Four Subtle Signs Of Hidden Damage To Your Roof
Signs of damage to your roof can present themselves in a variety of ways, not all of them blatant. Catching the more subtle signs can help you deal with damage more quickly and save yourself plenty on repair costs. Here's what to keep an eye out for.
Mold thrives in damp environments. If you smell mold in your home, it's likely there because of moisture being somewhere it shouldn't. If you don't have a plumbing leak, another possibility is mold growing due to water leaking through your roof.
The first place this may show up is your attic or garage, which is closest to your roof, so check there and see if you notice the smell getting stronger. However, water can also travel far before settling and pooling, so don't rule out roof issues because the smell doesn't seem to be near the roof.
You can also check in your attic or high in your garage with a flashlight to see if you can spot any signs of dampness or wood rot to try to trace the leak.
Ceiling and Wall Stains
Sometimes the signs of water in your home can be seen before they are smelled. Water getting into your house can drip onto your ceilings and walls from the other side, and if this happens for long enough, stains will appear.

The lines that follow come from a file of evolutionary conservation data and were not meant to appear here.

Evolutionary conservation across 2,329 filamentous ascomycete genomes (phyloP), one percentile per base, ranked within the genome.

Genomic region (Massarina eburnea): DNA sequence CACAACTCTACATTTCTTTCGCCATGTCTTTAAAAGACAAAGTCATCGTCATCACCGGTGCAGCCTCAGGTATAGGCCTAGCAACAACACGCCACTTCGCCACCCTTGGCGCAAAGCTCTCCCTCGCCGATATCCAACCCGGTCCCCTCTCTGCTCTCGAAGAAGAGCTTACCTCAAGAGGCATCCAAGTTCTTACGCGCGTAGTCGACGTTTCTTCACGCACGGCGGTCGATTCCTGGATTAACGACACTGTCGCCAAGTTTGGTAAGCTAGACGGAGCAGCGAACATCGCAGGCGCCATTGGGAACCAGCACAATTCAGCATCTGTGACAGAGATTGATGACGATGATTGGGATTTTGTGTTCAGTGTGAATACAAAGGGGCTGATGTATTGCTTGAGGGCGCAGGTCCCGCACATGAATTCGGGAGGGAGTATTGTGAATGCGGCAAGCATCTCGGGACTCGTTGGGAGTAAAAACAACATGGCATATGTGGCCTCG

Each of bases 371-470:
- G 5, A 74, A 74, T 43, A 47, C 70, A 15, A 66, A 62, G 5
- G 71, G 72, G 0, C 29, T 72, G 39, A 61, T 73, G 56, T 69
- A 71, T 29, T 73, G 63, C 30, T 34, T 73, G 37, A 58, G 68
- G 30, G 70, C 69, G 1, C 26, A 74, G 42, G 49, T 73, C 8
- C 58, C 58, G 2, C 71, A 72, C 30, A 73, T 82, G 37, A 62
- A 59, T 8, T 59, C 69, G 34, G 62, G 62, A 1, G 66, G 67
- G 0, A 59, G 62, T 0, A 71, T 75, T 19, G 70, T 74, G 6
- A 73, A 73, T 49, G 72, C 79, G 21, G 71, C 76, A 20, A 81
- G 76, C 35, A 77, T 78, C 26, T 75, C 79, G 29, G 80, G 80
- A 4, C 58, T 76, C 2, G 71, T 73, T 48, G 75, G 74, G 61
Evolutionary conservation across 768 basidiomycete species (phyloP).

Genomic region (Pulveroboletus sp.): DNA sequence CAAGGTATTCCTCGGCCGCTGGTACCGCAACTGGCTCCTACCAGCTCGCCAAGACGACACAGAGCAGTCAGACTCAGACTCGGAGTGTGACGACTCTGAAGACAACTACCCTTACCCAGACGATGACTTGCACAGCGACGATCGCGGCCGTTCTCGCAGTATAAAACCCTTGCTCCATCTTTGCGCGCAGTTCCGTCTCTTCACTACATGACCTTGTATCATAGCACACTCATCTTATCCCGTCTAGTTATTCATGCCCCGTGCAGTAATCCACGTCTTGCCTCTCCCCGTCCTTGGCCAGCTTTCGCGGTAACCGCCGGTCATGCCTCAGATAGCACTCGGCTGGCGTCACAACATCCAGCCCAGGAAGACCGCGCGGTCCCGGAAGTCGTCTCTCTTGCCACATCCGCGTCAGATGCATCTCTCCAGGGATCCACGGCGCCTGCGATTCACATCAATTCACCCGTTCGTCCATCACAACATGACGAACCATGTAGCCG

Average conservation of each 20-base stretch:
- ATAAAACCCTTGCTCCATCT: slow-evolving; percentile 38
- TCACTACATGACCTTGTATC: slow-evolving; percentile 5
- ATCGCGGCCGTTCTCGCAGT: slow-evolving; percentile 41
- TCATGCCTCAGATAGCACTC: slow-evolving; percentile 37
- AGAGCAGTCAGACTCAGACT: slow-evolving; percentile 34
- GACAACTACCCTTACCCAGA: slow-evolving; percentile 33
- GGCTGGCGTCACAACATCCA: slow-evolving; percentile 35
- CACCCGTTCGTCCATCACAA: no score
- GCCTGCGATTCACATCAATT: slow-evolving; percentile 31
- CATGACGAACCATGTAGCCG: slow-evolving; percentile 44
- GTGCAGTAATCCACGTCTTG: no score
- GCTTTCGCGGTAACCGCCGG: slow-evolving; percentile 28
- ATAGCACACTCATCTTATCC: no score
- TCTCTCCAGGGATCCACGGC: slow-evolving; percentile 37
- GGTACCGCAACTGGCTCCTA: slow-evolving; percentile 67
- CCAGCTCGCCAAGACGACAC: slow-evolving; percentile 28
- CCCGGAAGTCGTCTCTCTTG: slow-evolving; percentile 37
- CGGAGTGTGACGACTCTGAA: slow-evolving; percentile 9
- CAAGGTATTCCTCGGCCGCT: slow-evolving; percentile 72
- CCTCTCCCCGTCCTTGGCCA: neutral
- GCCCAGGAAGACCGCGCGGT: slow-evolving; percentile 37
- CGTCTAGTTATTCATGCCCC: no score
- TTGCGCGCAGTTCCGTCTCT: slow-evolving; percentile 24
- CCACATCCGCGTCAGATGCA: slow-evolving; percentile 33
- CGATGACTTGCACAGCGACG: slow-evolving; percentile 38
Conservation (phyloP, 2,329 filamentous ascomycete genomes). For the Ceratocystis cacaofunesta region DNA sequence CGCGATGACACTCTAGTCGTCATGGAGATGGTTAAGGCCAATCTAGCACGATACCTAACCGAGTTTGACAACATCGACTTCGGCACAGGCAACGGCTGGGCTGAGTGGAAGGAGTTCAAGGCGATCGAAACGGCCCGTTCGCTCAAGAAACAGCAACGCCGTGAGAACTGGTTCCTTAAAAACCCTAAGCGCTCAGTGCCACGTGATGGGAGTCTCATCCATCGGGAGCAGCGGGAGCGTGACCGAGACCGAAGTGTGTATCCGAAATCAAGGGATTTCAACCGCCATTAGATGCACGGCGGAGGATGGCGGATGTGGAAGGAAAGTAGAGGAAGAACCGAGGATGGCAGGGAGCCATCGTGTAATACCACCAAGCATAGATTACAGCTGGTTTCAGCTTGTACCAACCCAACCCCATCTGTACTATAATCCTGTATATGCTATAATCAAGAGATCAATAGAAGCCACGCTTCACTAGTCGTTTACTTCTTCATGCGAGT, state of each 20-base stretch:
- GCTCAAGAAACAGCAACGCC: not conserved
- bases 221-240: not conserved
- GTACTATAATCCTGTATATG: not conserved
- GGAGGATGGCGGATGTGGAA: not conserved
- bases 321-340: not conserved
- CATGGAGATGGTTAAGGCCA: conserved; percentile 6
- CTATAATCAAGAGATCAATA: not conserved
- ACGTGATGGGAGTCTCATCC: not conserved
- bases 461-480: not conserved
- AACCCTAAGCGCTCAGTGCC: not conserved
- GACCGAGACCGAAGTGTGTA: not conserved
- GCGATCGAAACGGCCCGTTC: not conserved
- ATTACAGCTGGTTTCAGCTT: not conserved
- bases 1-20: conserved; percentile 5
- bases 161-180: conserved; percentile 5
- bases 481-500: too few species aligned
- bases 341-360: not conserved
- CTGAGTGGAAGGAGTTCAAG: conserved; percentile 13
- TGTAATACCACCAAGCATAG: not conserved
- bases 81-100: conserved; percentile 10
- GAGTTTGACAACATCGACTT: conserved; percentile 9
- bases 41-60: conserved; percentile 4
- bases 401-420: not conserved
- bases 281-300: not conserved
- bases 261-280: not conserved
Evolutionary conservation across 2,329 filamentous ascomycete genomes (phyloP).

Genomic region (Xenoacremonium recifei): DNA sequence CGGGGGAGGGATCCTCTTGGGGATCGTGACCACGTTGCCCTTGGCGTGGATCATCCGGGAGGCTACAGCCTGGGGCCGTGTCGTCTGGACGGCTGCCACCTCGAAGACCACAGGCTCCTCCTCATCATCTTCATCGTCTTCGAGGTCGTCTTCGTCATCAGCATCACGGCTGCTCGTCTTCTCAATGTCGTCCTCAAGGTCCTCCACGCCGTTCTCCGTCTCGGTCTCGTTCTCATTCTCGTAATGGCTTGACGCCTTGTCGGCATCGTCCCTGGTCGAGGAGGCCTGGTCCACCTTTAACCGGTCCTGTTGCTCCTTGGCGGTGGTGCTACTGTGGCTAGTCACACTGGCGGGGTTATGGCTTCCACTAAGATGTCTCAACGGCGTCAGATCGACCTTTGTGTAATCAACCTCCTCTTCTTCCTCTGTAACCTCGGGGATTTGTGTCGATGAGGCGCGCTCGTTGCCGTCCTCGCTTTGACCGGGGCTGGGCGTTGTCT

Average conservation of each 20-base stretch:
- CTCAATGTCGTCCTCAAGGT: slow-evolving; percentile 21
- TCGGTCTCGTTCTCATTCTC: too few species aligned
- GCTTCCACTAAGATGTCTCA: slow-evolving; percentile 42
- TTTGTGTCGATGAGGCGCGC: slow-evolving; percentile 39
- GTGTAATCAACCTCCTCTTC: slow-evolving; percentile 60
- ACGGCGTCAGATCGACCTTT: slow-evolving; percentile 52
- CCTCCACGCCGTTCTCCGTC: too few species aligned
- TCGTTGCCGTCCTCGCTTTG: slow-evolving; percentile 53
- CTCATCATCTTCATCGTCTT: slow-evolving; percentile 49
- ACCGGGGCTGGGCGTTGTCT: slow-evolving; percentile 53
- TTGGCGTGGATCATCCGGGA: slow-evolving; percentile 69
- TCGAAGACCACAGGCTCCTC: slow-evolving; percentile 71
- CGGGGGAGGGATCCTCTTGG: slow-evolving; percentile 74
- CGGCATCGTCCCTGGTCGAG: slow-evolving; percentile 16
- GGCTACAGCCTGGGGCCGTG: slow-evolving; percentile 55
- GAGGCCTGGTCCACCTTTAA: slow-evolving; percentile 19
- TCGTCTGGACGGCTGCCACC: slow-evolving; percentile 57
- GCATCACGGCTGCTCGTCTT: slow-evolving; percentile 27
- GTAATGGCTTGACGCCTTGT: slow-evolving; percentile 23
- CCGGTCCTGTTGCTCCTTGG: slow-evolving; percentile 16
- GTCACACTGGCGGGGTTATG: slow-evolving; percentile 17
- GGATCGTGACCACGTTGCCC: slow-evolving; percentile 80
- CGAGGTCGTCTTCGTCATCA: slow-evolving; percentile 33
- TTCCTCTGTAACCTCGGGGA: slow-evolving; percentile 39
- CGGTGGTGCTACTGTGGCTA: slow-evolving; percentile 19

These are harder to spot or identify unless you're specifically looking for them, as they may blend into the paint or be up higher than you normally look. If you suspect there are any leaking issues, take a thorough look around your home for any signs of staining.
Granules in Downspouts
If your home has an asphalt shingle roof, its shingles will gradually lose some of their granules over time as they age. If you suddenly notice many more granules in your gutters and around your downspouts, this could be a sign that your shingles are losing their effectiveness and their weatherproof seal.
This is often a better way to discover shingle damage than by inspecting the shingles themselves, as even with this loss of granules, they may still look the same. Keep an eye out for an influx in sandy and grainy material in your gutters and call a roofing repair professional if you notice them.
Moss on Roof
Moss on your roof can sometimes look pleasant, but leaving it there is bad for your roof. Moss holds in moisture, which can slowly work its way under your shingles, and its roots can also pull up shingles as they grow, allowing more water inside.
Any moss growth on your roof needs to be removed immediately, and a repair person can also install zinc strips if this is a repeat problem. Once the moss is taken care of, however, your roof will need to be inspected inside and out for water damage and potentially repaired.